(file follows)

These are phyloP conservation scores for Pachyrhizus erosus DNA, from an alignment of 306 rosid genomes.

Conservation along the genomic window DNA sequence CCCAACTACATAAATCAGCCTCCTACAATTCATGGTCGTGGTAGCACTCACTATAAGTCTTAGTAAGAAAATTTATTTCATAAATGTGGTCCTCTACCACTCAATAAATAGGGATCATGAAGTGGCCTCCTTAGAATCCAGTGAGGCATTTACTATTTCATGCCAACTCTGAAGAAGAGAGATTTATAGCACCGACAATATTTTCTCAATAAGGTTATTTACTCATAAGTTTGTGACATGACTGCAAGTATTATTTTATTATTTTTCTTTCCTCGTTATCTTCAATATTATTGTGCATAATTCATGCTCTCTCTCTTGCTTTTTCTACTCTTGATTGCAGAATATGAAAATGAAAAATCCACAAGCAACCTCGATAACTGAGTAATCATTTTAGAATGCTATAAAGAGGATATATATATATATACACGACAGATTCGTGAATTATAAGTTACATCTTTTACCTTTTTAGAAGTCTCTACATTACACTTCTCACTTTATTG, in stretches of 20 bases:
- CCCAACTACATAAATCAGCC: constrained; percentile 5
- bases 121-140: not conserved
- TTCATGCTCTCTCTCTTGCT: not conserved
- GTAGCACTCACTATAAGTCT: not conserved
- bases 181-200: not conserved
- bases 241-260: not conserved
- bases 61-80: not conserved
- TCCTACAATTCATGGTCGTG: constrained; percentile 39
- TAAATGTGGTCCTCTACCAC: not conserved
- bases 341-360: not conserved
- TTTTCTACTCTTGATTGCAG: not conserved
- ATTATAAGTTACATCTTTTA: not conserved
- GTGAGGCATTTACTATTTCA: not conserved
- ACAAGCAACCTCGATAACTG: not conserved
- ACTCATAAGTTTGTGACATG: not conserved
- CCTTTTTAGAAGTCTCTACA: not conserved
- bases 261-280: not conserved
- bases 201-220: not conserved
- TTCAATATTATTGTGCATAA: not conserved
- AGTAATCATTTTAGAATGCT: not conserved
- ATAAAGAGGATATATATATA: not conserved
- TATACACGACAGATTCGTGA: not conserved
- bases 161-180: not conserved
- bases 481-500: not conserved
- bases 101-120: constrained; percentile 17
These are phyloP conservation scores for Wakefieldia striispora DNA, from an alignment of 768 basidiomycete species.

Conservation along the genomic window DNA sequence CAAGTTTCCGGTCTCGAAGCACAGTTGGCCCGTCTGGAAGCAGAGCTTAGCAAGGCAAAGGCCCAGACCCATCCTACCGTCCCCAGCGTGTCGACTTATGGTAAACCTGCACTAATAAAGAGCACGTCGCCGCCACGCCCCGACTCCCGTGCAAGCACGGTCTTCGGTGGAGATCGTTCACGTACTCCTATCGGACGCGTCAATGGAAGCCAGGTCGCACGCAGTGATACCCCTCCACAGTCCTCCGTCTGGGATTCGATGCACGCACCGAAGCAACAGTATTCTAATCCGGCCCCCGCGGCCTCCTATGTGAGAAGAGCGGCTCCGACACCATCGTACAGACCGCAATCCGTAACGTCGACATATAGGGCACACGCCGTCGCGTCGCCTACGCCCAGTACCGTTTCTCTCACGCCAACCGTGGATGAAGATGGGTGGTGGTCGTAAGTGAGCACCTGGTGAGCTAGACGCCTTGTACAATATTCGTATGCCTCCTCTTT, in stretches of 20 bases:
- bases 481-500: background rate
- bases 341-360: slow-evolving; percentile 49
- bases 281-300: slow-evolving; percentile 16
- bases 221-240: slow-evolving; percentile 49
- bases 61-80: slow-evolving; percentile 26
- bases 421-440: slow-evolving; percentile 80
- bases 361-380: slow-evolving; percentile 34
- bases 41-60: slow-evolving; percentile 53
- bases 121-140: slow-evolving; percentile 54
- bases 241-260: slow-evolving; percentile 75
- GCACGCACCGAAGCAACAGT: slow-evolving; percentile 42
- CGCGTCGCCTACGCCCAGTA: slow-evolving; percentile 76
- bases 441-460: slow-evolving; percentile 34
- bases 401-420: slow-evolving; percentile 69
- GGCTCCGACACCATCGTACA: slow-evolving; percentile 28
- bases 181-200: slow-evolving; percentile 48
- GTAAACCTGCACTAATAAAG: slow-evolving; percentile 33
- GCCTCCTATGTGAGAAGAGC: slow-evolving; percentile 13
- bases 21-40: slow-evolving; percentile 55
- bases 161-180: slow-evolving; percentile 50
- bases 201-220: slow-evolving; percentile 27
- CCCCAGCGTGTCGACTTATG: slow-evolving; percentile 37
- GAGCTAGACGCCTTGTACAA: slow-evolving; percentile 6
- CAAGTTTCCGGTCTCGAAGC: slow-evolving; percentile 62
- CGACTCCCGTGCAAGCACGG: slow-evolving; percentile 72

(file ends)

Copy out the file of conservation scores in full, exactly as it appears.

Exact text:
These are phyloP conservation scores for Pachyrhizus erosus DNA, from an alignment of 306 rosid genomes.

Conservation along the genomic window DNA sequence CCCAACTACATAAATCAGCCTCCTACAATTCATGGTCGTGGTAGCACTCACTATAAGTCTTAGTAAGAAAATTTATTTCATAAATGTGGTCCTCTACCACTCAATAAATAGGGATCATGAAGTGGCCTCCTTAGAATCCAGTGAGGCATTTACTATTTCATGCCAACTCTGAAGAAGAGAGATTTATAGCACCGACAATATTTTCTCAATAAGGTTATTTACTCATAAGTTTGTGACATGACTGCAAGTATTATTTTATTATTTTTCTTTCCTCGTTATCTTCAATATTATTGTGCATAATTCATGCTCTCTCTCTTGCTTTTTCTACTCTTGATTGCAGAATATGAAAATGAAAAATCCACAAGCAACCTCGATAACTGAGTAATCATTTTAGAATGCTATAAAGAGGATATATATATATATACACGACAGATTCGTGAATTATAAGTTACATCTTTTACCTTTTTAGAAGTCTCTACATTACACTTCTCACTTTATTG, in stretches of 20 bases:
- CCCAACTACATAAATCAGCC: constrained; percentile 5
- bases 121-140: not conserved
- TTCATGCTCTCTCTCTTGCT: not conserved
- GTAGCACTCACTATAAGTCT: not conserved
- bases 181-200: not conserved
- bases 241-260: not conserved
- bases 61-80: not conserved
- TCCTACAATTCATGGTCGTG: constrained; percentile 39
- TAAATGTGGTCCTCTACCAC: not conserved
- bases 341-360: not conserved
- TTTTCTACTCTTGATTGCAG: not conserved
- ATTATAAGTTACATCTTTTA: not conserved
- GTGAGGCATTTACTATTTCA: not conserved
- ACAAGCAACCTCGATAACTG: not conserved
- ACTCATAAGTTTGTGACATG: not conserved
- CCTTTTTAGAAGTCTCTACA: not conserved
- bases 261-280: not conserved
- bases 201-220: not conserved
- TTCAATATTATTGTGCATAA: not conserved
- AGTAATCATTTTAGAATGCT: not conserved
- ATAAAGAGGATATATATATA: not conserved
- TATACACGACAGATTCGTGA: not conserved
- bases 161-180: not conserved
- bases 481-500: not conserved
- bases 101-120: constrained; percentile 17
These are phyloP conservation scores for Wakefieldia striispora DNA, from an alignment of 768 basidiomycete species.

Conservation along the genomic window DNA sequence CAAGTTTCCGGTCTCGAAGCACAGTTGGCCCGTCTGGAAGCAGAGCTTAGCAAGGCAAAGGCCCAGACCCATCCTACCGTCCCCAGCGTGTCGACTTATGGTAAACCTGCACTAATAAAGAGCACGTCGCCGCCACGCCCCGACTCCCGTGCAAGCACGGTCTTCGGTGGAGATCGTTCACGTACTCCTATCGGACGCGTCAATGGAAGCCAGGTCGCACGCAGTGATACCCCTCCACAGTCCTCCGTCTGGGATTCGATGCACGCACCGAAGCAACAGTATTCTAATCCGGCCCCCGCGGCCTCCTATGTGAGAAGAGCGGCTCCGACACCATCGTACAGACCGCAATCCGTAACGTCGACATATAGGGCACACGCCGTCGCGTCGCCTACGCCCAGTACCGTTTCTCTCACGCCAACCGTGGATGAAGATGGGTGGTGGTCGTAAGTGAGCACCTGGTGAGCTAGACGCCTTGTACAATATTCGTATGCCTCCTCTTT, in stretches of 20 bases:
- bases 481-500: background rate
- bases 341-360: slow-evolving; percentile 49
- bases 281-300: slow-evolving; percentile 16
- bases 221-240: slow-evolving; percentile 49
- bases 61-80: slow-evolving; percentile 26
- bases 421-440: slow-evolving; percentile 80
- bases 361-380: slow-evolving; percentile 34
- bases 41-60: slow-evolving; percentile 53
- bases 121-140: slow-evolving; percentile 54
- bases 241-260: slow-evolving; percentile 75
- GCACGCACCGAAGCAACAGT: slow-evolving; percentile 42
- CGCGTCGCCTACGCCCAGTA: slow-evolving; percentile 76
- bases 441-460: slow-evolving; percentile 34
- bases 401-420: slow-evolving; percentile 69
- GGCTCCGACACCATCGTACA: slow-evolving; percentile 28
- bases 181-200: slow-evolving; percentile 48
- GTAAACCTGCACTAATAAAG: slow-evolving; percentile 33
- GCCTCCTATGTGAGAAGAGC: slow-evolving; percentile 13
- bases 21-40: slow-evolving; percentile 55
- bases 161-180: slow-evolving; percentile 50
- bases 201-220: slow-evolving; percentile 27
- CCCCAGCGTGTCGACTTATG: slow-evolving; percentile 37
- GAGCTAGACGCCTTGTACAA: slow-evolving; percentile 6
- CAAGTTTCCGGTCTCGAAGC: slow-evolving; percentile 62
- CGACTCCCGTGCAAGCACGG: slow-evolving; percentile 72